The principals of the four public schools on the west bank of Ascension Parish hit the highlights of their academic programs to an audience of parents and other interested Donaldsonville residents at a town hall meeting Monday night organized by School Board member Robyn Penn Delaney.

The director of the federally-funded Head Start program for 3-year-olds also spoke at the event held at Donaldsonville City Hall. More than 50 people attended.

“I’m here because I wanted you to come out and listen to all the good things happening on the west side of the parish,” said Delaney, whose District 1 covers Donaldsonville, an area with a large number of impoverished residents.

West bank schools in the past have historically been struggling schools, but currently there are no failing schools in the Ascension Parish school system.

School scores recently released by the state for 2014-15 for high schools show Donaldsonville High moved up from a 70.5 C to a 75.9 C.

The school also showed an 82 percent graduation rate, which is remarkable for a school with 90 percent participation in the free- and reduced-lunch program, Principal Marvin Evans said.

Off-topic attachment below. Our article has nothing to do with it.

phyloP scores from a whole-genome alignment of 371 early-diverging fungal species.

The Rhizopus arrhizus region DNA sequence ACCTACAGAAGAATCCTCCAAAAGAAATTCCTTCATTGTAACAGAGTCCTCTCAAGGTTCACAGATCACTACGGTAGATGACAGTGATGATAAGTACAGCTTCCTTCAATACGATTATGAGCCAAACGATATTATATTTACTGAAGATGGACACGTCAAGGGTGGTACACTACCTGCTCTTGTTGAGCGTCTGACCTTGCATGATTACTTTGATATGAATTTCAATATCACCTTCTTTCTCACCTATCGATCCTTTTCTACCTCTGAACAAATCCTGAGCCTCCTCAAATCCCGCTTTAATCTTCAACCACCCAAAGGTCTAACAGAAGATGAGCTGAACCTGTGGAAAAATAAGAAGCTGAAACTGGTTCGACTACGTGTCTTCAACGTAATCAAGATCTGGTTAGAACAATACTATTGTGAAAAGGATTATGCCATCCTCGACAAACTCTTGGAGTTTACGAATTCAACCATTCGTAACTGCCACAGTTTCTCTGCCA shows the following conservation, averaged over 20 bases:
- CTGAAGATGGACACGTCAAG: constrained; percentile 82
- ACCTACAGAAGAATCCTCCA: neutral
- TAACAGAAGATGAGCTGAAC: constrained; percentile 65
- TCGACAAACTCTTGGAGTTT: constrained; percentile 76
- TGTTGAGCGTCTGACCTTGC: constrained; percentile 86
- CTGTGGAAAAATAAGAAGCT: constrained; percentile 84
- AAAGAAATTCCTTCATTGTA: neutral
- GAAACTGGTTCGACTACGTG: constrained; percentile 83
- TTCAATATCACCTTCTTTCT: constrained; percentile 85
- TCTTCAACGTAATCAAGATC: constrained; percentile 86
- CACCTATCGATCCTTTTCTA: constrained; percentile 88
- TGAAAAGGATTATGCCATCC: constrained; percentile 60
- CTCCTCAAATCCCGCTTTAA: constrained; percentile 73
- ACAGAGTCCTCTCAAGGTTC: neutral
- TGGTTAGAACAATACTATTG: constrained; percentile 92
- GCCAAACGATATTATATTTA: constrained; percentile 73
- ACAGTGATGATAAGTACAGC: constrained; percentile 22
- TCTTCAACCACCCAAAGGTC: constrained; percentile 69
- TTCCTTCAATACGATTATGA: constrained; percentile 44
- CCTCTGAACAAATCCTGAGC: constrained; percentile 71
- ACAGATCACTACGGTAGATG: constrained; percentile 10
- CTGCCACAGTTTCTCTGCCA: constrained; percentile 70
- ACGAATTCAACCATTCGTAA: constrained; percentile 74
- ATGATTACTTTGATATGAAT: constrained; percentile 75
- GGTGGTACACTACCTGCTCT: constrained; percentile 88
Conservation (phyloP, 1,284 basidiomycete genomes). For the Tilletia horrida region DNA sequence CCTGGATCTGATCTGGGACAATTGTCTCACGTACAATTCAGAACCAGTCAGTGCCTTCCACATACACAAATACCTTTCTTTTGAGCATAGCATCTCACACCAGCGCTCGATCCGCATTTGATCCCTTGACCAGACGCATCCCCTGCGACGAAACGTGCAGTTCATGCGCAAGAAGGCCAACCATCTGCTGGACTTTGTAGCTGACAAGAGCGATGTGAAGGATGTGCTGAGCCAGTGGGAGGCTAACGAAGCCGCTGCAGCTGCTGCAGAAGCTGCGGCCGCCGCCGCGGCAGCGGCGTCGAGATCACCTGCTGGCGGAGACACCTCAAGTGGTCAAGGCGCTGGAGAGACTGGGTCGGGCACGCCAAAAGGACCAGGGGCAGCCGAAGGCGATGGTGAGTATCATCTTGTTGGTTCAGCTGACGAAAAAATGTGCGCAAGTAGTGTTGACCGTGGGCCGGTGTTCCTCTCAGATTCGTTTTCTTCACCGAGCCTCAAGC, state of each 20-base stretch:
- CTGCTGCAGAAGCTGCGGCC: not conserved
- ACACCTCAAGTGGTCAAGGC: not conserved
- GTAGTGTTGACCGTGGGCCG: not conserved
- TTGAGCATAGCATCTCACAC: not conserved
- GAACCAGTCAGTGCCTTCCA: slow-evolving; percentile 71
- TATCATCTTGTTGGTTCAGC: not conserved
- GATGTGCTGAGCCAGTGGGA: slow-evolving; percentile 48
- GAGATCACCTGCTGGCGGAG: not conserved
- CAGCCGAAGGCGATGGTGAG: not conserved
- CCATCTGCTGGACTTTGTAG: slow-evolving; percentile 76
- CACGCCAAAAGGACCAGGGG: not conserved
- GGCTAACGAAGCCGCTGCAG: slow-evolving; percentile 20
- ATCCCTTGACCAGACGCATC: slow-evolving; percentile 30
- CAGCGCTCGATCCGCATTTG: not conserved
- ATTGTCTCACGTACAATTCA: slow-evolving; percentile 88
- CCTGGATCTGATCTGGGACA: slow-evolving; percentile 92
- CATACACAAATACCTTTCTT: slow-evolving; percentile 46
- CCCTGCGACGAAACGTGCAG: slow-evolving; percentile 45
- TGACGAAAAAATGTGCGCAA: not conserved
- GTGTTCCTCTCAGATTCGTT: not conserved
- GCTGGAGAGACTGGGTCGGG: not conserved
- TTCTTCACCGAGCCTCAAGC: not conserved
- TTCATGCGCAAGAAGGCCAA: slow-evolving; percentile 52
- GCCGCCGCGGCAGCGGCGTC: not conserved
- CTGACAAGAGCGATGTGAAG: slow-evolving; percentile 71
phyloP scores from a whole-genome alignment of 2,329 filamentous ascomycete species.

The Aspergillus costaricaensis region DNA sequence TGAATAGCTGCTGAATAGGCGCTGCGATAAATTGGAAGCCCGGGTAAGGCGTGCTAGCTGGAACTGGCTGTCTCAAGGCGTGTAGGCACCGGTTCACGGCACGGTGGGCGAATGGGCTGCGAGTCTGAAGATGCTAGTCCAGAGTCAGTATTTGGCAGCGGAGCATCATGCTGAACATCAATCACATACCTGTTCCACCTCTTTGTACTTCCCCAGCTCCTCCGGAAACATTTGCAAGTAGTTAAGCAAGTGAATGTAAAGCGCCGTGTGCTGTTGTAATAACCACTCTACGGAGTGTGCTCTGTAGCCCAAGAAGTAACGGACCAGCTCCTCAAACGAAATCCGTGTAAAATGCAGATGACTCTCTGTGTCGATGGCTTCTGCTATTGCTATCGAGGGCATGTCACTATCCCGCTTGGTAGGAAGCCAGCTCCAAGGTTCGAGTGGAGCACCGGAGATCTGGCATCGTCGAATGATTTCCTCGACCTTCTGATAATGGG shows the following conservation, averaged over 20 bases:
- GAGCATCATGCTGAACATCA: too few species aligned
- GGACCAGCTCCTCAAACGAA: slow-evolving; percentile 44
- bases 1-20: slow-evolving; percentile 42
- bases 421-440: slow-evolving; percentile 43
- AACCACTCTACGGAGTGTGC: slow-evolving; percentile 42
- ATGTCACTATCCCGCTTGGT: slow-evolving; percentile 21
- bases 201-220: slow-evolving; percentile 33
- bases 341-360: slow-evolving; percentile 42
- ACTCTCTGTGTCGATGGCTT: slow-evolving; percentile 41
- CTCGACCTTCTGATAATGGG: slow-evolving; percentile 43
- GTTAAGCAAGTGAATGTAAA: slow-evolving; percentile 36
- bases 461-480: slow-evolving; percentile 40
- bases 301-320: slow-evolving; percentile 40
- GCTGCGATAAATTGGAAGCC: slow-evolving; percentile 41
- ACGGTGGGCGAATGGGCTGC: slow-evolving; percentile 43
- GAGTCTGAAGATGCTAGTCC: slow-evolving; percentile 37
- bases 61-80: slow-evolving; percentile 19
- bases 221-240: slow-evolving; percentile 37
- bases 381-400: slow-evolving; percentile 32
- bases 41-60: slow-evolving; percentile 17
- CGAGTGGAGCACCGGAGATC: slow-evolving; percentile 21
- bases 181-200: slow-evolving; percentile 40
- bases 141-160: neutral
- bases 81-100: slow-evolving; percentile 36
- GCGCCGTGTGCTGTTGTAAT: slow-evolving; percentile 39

“I’m not calling our students poor, but poverty is real,” Evans said.

Despite the poverty, Evans said, “there are so many positive things in Donaldsonville and our schools that you don’t know about.” School scores will be released at a later date for the state’s elementary and middle schools.

For the 2013-14 school year, Donaldsonville Primary School, Lowery Elementary School and Lowery Middle School were graded as D schools, with Lowery Elementary School bringing up a previous F grade.

Throughout the evening, parents asked more than once how they can get involved.

“I just feel like we need to combine more, instead of a (school) system and a community, it needs to become one entity,” parent Courtney Julien Sr. said after the meeting.

“We need to work together,” said Julien, who has two children in primary school and one child in middle school.

Principals said that, in addition to participating in regular programs for families at each school, getting involved can be as simple as calling the school office and offering volunteer services.

The audience on Monday heard that the Head Start program, directed by Pat Sanchez, serves 115 3-year-olds in seven classes.

Donaldsonville Primary, which serves children in pre-K through second grade, prepares its students for Lowery Elementary School, which serves third- through fifth-graders.

“Our school is a bridge from Head Start 3-year-olds into primary school,” said Mary McMahan, Donaldsonville Primary principal.

Dawn Love, principal of Lowery Elementary, said the school has family nights once a month and is piloting a program of home visits to help parents help their children at school.

At Lowery Middle School, Principal Nicole Grimes said that even at the middle-school level, students are being prepared for college and career readiness, with interest inventories and weekly “Tiger Academies” named after the school mascot to “help those students that might be falling behind. We’re catching them,” she said.